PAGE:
It's official. GAME, the UK's biggest high street retailer of games, is saved. GAME, and Gamestation, will continue on, and 3,200 jobs secured. This is thanks to the company's being purchased by Baker Acquisitions and OpCapita, recent owners of Comet. That's good news for those who stay, which will include a "small number" of head office staff, previously made redundant, but little comfort to the 2,100 who lost their jobs, and are still facing not receiving redundancy payments. 277 stores haven't survived the ordeal, but the new owners say there will be no further closures.
No details of how much was paid are being revealed. Not being an industry analyst, and frankly confused by the whole thing, I'm not going to hazard a guess as to how it all worked, but with the company in such massive debt (around £85m) you have to assume the price was rather low. I'd be surprised if it were more than a £1. And as awful as it is that so many lost their jobs, few could doubt the streets were a little GAME/Gamestation heavy, every town seeming to contain at least one of each, and many multiple copies left over from the EB merge of yore. Saturation, in a market where there's an unavoidable shift to online/digital distribution, seemed an odd direction for the company to stick with. But OpCap and Baker seem to believe there's still a place for retail.
"We are pleased to have reached agreement with the Administrator. We strongly believe there is a place on the high street for a video gaming specialist and GAME is the leading brand in a £2.8 billion market in the UK. We have assembled a strong team of experienced industry operators to implement the programme of operational change that is needed. There is a huge amount to do but we look forward to the challenge of restoring GAME's fortunes in partnership with its employees and suppliers."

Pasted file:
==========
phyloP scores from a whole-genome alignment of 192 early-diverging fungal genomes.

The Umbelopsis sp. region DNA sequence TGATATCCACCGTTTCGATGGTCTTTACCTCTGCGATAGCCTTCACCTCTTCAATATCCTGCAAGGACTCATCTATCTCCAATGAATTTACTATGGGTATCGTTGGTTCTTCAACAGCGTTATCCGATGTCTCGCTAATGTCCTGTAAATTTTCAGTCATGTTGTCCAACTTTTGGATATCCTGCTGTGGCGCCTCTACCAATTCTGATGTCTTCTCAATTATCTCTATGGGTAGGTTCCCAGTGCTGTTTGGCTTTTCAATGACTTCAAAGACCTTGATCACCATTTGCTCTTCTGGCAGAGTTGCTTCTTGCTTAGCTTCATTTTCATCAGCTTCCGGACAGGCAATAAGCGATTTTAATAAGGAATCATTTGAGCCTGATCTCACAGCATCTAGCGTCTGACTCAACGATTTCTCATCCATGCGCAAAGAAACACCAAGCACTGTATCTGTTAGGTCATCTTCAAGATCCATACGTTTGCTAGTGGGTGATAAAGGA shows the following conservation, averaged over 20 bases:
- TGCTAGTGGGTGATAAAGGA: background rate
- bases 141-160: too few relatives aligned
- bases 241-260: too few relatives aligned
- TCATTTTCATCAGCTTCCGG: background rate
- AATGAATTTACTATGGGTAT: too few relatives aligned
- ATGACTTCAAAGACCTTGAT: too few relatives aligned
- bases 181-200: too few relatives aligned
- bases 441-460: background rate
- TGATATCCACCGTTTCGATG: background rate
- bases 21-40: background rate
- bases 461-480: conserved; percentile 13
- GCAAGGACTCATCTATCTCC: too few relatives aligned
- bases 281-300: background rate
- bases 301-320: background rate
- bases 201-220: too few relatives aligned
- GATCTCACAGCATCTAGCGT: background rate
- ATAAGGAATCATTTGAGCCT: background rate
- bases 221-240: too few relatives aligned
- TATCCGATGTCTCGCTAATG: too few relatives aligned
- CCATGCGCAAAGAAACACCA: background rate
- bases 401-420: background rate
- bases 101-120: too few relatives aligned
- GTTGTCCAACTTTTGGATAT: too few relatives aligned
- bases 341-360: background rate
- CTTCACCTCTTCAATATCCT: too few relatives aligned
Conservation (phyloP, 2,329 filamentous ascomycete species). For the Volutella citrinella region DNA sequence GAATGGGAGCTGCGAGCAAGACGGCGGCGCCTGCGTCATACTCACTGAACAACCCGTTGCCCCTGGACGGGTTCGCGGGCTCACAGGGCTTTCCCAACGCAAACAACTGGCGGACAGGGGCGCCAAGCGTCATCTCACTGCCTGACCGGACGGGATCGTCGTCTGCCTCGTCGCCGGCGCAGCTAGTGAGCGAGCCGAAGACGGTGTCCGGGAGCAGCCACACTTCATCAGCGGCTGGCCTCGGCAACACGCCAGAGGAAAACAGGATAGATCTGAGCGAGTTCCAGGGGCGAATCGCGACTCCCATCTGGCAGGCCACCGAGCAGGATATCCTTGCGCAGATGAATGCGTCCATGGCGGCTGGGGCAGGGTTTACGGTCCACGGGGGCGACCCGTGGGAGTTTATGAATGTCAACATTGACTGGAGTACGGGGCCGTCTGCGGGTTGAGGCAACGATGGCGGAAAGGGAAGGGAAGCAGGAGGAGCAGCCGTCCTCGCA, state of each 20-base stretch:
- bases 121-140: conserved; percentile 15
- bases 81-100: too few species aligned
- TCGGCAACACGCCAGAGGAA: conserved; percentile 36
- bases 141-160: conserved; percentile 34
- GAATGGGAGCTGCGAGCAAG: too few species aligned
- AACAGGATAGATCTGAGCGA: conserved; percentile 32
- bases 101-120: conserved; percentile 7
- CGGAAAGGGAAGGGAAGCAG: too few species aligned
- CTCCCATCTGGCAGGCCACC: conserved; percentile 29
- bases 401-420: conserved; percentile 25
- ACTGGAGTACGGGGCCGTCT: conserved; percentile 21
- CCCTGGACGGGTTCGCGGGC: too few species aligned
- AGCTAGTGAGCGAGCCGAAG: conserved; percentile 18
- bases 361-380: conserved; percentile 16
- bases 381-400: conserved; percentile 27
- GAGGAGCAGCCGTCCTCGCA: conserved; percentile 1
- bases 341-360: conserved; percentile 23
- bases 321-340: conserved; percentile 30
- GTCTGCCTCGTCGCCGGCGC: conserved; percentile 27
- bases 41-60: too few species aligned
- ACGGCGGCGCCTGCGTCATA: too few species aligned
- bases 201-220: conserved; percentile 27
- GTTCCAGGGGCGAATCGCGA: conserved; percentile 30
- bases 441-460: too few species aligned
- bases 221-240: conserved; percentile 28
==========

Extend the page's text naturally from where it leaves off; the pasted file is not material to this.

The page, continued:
You really have to hope there are some serious questions asked about GAME's failings, and how it got into such a mess. But my stomach tells me that the non-specialist companies that now own the chain will likely focus on things like "streamlining" and "value for customers" and other things that don't mean bringing back in a comprehensive library of games on multiple formats - something the stores had when they were thriving.
The other big question is, how long is gaming retail really a viable prospect? By Christmas 2013 we'll likely have two new consoles competing for our floor-space, and certainly those lumpy physical objects will be good for the shops. But surely both the new PlayStation and Xbox will have fully online markets for new games? The artificial restrictions placed on the current generation are increasingly ridiculous, and deliberately preventing gamers from having easy, instant access to games in the next gen would be madness. With PC, whether by the merits of digital or the failings of GAME, primarily online already, that leaves retail purely serving grans buying ill-advised Hasbro video games for soon-to-be disappointed grandchildren. Surely the only sensible thing for GAME to be doing at this point is hoovering up as much money as they can for the next two years, while shifting their business to a purely online model? Their US counterpart, GameStop, have made their move, buying Impulse and rebranding. Indeed, they're already selling into the UK, albeit at ludicrous prices. GAME really needs to catch up. They do offer downloads on their site, but only on very few games, and when they do the prices can be utterly peculiar. More, you'd never guess they offer downloads when looking at the front page - it's clearly not a priority.
We're delighted that so many jobs are secured. But we'd really like to see the new owners addressing the redundancy payments of those who have been fired. At least those individuals now have an entity to sue, I suppose.